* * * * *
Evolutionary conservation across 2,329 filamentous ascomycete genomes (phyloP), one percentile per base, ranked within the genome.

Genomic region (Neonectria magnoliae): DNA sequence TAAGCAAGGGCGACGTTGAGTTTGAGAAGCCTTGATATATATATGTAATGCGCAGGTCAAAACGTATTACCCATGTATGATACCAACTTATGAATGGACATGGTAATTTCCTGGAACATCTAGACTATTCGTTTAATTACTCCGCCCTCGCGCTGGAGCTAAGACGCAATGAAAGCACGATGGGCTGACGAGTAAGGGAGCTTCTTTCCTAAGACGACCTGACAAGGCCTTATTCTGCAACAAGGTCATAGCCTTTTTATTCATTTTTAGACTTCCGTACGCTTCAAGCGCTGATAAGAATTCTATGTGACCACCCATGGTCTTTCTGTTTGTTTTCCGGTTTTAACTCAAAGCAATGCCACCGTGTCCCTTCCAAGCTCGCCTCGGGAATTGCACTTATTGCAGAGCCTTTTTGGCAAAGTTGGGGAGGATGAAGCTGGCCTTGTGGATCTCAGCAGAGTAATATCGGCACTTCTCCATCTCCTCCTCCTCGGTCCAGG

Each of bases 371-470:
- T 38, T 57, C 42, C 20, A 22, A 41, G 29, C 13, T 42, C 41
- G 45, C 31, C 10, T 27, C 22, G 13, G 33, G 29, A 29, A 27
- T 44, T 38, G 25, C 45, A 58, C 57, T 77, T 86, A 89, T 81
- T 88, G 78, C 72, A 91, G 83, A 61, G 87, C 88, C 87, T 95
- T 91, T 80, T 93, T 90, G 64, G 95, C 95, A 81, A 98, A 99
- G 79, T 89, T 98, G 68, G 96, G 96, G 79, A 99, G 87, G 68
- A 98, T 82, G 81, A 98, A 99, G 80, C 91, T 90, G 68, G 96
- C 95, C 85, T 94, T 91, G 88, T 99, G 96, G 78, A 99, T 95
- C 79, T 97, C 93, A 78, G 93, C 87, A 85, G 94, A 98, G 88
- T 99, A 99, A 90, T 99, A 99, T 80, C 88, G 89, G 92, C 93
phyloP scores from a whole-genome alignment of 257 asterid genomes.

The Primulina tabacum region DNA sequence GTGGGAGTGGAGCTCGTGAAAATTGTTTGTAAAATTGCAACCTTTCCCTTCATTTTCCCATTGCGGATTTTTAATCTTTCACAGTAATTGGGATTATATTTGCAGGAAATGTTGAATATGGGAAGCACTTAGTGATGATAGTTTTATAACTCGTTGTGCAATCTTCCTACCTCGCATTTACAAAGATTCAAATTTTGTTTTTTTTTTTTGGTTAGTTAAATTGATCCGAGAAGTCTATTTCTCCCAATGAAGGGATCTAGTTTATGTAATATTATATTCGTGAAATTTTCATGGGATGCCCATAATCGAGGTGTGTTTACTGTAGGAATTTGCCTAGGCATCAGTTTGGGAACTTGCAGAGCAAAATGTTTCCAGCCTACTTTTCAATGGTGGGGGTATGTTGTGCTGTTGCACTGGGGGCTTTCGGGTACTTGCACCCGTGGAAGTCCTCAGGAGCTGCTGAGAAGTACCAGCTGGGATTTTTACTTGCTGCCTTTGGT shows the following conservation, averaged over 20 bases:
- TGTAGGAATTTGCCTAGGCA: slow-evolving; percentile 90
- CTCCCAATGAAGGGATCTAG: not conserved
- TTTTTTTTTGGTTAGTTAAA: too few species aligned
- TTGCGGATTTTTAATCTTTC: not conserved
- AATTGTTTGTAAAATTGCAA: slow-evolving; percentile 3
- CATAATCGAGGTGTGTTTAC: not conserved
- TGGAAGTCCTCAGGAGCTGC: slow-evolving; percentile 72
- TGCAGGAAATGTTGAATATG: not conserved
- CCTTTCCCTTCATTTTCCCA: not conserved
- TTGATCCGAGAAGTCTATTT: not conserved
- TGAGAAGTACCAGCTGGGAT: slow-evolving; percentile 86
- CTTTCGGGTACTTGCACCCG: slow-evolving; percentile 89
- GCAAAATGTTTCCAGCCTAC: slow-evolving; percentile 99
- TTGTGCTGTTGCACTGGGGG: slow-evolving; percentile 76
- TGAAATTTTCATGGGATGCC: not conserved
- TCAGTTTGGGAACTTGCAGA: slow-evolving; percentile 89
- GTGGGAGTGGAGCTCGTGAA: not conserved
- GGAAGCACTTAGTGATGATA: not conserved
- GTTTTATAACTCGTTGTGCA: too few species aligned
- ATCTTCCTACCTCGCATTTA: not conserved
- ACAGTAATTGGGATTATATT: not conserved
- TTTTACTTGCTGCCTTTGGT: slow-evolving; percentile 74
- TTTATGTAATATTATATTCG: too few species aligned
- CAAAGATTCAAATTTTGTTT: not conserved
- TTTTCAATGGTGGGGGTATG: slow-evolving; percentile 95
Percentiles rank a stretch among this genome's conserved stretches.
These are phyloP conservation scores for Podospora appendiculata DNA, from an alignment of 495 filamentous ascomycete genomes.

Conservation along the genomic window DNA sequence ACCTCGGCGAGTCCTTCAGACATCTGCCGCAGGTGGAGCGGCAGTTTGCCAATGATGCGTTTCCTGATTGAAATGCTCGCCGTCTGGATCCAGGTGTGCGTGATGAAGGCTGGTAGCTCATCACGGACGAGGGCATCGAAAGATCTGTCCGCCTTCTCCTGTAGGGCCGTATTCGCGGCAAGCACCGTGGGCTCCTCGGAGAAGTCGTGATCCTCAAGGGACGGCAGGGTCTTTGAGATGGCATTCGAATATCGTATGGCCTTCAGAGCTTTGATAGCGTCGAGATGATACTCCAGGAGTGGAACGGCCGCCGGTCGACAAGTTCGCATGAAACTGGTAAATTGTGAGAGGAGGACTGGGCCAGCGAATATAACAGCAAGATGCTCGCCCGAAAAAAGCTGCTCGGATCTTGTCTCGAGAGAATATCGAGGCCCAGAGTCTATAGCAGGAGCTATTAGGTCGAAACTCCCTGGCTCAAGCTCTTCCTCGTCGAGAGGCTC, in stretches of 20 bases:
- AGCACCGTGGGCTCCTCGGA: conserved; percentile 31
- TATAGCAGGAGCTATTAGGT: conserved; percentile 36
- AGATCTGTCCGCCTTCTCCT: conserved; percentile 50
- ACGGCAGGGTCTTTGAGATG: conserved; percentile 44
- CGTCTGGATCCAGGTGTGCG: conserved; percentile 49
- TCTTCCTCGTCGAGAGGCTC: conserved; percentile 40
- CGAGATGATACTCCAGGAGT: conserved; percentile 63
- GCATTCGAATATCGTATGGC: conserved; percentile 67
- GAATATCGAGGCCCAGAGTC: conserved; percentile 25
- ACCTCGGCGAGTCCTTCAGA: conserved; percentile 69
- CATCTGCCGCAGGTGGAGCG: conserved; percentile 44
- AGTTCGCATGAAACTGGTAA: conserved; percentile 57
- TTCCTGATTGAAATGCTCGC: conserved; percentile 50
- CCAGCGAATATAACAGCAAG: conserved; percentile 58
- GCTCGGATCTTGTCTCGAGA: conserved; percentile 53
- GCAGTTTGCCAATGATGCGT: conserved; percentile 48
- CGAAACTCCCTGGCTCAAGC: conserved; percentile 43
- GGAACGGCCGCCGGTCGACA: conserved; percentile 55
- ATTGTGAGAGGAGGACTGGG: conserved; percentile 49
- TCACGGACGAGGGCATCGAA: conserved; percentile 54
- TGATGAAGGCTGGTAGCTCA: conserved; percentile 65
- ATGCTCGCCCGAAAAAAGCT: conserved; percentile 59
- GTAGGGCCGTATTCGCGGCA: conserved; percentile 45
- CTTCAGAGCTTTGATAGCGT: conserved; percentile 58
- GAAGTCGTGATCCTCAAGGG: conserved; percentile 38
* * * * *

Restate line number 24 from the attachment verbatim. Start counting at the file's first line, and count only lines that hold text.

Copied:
- CCTTTCCCTTCATTTTCCCA: not conserved